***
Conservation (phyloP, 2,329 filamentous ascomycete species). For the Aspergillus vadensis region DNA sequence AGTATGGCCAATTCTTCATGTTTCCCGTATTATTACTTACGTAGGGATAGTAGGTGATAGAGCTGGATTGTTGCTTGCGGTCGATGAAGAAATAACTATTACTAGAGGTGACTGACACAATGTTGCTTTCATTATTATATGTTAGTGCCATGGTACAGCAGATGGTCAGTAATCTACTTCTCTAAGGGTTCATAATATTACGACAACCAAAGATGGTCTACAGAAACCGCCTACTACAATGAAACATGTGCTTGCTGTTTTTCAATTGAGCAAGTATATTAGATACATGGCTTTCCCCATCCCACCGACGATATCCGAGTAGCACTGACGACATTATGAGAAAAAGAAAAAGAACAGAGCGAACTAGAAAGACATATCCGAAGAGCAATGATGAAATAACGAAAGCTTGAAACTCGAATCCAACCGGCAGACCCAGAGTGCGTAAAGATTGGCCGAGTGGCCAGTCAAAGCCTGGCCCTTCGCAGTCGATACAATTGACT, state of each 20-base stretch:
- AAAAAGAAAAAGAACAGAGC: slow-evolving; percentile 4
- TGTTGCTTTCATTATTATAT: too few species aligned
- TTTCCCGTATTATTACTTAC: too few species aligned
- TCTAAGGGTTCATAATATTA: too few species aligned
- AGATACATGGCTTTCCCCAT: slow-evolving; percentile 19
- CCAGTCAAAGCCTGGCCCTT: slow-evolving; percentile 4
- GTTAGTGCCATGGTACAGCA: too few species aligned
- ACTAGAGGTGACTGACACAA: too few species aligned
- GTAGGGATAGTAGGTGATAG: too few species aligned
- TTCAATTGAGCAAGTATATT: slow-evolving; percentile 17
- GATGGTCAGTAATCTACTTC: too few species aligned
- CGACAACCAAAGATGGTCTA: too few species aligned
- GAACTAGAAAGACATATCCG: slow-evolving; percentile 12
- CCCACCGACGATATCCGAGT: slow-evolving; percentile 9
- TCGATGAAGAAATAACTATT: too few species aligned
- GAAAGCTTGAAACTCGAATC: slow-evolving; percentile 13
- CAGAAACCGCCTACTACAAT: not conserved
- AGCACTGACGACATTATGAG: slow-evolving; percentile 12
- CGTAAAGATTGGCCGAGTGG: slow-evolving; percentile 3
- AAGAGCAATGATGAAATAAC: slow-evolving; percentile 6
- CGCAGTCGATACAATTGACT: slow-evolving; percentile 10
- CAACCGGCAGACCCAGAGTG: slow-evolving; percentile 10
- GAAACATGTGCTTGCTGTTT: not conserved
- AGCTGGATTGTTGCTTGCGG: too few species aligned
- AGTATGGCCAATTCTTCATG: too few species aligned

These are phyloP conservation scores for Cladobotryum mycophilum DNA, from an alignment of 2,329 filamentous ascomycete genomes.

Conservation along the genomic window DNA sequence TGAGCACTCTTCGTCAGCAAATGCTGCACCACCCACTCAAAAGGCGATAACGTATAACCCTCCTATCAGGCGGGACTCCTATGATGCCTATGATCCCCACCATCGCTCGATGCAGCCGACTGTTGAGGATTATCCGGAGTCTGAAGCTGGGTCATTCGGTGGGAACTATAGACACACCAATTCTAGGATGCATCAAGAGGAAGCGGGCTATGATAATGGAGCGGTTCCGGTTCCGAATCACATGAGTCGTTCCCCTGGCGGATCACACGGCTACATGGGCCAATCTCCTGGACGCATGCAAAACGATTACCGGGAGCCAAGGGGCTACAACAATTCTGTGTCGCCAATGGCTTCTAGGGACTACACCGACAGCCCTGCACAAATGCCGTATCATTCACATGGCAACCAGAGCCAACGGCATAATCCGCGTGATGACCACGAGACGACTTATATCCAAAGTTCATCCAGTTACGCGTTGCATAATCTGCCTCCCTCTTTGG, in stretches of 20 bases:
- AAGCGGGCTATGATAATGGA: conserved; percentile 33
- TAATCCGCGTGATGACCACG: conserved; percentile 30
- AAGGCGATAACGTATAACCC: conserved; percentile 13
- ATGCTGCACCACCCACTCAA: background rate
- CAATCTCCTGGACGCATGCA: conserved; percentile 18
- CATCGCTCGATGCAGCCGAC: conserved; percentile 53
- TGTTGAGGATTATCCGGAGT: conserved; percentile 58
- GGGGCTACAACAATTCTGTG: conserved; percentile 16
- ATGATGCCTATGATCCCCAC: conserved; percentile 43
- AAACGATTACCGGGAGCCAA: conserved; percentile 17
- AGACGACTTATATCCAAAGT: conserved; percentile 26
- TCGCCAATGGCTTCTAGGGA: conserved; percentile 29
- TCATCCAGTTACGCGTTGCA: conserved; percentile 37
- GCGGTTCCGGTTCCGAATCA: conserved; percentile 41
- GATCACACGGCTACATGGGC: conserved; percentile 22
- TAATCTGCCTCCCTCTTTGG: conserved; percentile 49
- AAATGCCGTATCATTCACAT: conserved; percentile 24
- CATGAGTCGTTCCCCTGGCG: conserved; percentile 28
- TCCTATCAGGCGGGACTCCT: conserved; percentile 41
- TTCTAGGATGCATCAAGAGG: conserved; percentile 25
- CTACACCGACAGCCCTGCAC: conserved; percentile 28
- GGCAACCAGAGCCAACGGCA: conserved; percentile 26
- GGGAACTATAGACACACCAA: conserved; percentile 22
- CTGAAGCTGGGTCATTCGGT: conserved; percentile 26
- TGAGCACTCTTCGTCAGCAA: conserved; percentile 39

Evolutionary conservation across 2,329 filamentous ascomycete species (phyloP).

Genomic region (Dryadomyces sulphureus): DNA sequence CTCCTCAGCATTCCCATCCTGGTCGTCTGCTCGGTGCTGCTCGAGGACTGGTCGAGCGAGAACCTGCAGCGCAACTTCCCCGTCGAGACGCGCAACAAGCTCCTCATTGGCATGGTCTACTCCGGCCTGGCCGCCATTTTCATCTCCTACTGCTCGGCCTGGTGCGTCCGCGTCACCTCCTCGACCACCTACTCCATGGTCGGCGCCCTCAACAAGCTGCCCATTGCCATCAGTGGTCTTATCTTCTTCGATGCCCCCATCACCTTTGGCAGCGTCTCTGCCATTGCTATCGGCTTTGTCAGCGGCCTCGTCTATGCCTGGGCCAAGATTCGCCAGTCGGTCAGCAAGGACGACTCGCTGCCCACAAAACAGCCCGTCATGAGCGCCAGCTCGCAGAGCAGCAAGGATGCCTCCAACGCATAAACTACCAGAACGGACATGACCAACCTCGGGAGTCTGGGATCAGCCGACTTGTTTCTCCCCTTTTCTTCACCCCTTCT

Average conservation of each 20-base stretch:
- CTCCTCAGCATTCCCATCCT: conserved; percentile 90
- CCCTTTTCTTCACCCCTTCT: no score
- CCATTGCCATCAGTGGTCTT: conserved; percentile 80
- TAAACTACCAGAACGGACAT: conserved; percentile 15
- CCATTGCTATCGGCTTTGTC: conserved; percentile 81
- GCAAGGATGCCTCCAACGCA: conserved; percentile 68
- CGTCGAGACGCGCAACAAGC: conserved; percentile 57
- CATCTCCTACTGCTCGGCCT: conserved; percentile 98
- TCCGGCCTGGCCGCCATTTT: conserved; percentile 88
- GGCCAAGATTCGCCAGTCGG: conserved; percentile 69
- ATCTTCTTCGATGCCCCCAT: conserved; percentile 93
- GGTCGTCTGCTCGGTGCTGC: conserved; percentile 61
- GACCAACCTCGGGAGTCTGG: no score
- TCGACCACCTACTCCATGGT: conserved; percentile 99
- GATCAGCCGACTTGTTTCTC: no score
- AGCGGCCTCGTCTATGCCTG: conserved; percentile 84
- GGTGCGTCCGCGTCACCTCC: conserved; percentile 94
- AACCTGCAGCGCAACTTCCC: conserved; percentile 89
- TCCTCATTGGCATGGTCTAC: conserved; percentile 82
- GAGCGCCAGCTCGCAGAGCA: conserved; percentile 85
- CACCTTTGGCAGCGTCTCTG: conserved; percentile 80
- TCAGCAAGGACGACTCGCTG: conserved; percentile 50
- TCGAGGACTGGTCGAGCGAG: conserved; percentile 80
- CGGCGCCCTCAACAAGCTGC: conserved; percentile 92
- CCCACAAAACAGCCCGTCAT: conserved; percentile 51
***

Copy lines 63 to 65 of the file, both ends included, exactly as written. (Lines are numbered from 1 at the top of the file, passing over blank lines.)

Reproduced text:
- CGTCGAGACGCGCAACAAGC: conserved; percentile 57
- CATCTCCTACTGCTCGGCCT: conserved; percentile 98
- TCCGGCCTGGCCGCCATTTT: conserved; percentile 88